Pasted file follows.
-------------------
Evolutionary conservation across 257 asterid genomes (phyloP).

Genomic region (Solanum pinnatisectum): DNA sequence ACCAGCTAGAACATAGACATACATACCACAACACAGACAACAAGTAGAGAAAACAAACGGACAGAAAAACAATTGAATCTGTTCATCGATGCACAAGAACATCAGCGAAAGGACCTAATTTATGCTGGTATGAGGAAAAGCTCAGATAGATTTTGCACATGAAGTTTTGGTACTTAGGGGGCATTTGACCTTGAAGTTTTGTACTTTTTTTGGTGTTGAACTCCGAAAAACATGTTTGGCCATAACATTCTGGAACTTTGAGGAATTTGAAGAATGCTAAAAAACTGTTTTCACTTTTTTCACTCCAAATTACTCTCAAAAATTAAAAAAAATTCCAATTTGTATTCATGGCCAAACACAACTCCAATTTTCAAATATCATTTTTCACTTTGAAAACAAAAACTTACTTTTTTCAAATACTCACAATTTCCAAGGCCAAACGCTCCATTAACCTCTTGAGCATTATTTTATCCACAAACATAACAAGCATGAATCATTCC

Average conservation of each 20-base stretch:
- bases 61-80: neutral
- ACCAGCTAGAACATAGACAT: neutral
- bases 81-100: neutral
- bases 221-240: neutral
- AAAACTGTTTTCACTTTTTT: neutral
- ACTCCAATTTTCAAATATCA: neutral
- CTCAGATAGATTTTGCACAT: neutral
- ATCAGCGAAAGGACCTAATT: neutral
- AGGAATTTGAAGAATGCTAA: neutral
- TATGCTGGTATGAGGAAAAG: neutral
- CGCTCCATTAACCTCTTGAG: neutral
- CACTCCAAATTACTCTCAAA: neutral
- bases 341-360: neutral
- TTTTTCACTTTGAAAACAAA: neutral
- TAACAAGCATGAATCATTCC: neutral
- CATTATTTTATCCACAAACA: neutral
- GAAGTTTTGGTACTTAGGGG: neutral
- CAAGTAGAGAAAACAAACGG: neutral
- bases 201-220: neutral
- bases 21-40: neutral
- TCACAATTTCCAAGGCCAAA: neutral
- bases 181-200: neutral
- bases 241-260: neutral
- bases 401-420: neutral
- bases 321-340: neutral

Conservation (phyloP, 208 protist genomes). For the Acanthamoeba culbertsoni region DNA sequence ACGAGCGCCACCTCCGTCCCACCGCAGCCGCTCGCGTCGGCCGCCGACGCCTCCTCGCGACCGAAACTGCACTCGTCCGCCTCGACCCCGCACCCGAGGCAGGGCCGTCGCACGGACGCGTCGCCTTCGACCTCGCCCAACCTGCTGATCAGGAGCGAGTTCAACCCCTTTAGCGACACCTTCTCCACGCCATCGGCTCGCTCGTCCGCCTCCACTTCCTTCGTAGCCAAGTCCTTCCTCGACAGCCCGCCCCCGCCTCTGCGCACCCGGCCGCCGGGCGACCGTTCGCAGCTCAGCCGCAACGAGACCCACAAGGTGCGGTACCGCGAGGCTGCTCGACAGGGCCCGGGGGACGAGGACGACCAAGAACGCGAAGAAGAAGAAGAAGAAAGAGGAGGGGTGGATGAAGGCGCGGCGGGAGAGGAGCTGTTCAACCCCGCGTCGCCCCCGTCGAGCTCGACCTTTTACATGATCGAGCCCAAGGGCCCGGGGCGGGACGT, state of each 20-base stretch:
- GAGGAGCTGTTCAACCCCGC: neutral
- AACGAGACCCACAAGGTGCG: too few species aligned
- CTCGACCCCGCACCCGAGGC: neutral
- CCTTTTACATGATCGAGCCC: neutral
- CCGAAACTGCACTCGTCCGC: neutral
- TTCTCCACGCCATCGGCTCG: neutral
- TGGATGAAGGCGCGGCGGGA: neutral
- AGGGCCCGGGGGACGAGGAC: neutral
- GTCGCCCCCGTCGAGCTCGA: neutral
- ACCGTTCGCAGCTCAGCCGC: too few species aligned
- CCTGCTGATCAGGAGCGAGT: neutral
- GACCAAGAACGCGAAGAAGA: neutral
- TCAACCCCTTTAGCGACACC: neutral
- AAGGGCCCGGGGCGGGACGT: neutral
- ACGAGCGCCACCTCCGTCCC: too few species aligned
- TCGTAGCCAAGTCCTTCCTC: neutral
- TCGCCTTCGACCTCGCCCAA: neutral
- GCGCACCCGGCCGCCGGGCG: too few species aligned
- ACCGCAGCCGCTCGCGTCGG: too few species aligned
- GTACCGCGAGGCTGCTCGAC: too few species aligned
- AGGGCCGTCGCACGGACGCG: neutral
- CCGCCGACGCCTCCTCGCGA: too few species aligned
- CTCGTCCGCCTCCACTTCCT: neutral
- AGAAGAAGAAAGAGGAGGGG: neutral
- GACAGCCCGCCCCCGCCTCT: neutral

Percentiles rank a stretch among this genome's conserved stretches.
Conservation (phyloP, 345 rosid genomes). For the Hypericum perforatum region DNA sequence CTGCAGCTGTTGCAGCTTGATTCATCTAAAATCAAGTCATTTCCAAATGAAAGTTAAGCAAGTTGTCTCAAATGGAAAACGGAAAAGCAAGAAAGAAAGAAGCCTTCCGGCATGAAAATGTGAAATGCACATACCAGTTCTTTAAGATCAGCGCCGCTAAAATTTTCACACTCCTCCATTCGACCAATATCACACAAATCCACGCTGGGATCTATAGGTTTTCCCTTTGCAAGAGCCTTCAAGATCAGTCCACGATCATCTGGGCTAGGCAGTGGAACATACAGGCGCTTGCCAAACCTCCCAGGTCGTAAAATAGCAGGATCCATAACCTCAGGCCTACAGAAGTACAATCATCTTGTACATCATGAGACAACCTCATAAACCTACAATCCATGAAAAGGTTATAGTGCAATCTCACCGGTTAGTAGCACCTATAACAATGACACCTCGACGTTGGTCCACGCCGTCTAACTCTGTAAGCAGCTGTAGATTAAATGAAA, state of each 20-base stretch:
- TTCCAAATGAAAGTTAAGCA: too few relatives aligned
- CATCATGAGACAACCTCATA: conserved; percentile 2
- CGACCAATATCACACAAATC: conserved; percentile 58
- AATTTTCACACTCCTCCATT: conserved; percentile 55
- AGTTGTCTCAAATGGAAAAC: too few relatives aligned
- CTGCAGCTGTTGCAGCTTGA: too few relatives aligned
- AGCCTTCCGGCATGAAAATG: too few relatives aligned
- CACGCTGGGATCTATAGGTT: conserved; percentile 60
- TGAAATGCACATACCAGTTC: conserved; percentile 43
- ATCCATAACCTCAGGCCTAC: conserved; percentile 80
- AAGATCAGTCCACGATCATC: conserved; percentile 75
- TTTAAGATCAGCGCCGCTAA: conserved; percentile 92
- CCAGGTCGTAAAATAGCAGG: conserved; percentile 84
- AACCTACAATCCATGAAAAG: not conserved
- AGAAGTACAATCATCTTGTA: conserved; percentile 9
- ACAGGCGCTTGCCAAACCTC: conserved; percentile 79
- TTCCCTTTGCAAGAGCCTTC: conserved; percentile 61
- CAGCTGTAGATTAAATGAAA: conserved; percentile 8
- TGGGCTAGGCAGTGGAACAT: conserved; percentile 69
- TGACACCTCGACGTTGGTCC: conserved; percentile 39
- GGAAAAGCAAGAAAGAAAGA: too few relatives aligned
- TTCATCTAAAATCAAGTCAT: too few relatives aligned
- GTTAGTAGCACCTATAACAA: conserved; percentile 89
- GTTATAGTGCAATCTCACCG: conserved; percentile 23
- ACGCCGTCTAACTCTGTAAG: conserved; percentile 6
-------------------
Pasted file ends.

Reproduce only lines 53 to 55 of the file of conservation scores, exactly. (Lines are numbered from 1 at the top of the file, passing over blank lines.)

- AGAAGAAGAAAGAGGAGGGG: neutral
- GACAGCCCGCCCCCGCCTCT: neutral

Percentiles rank a stretch among this genome's conserved stretches.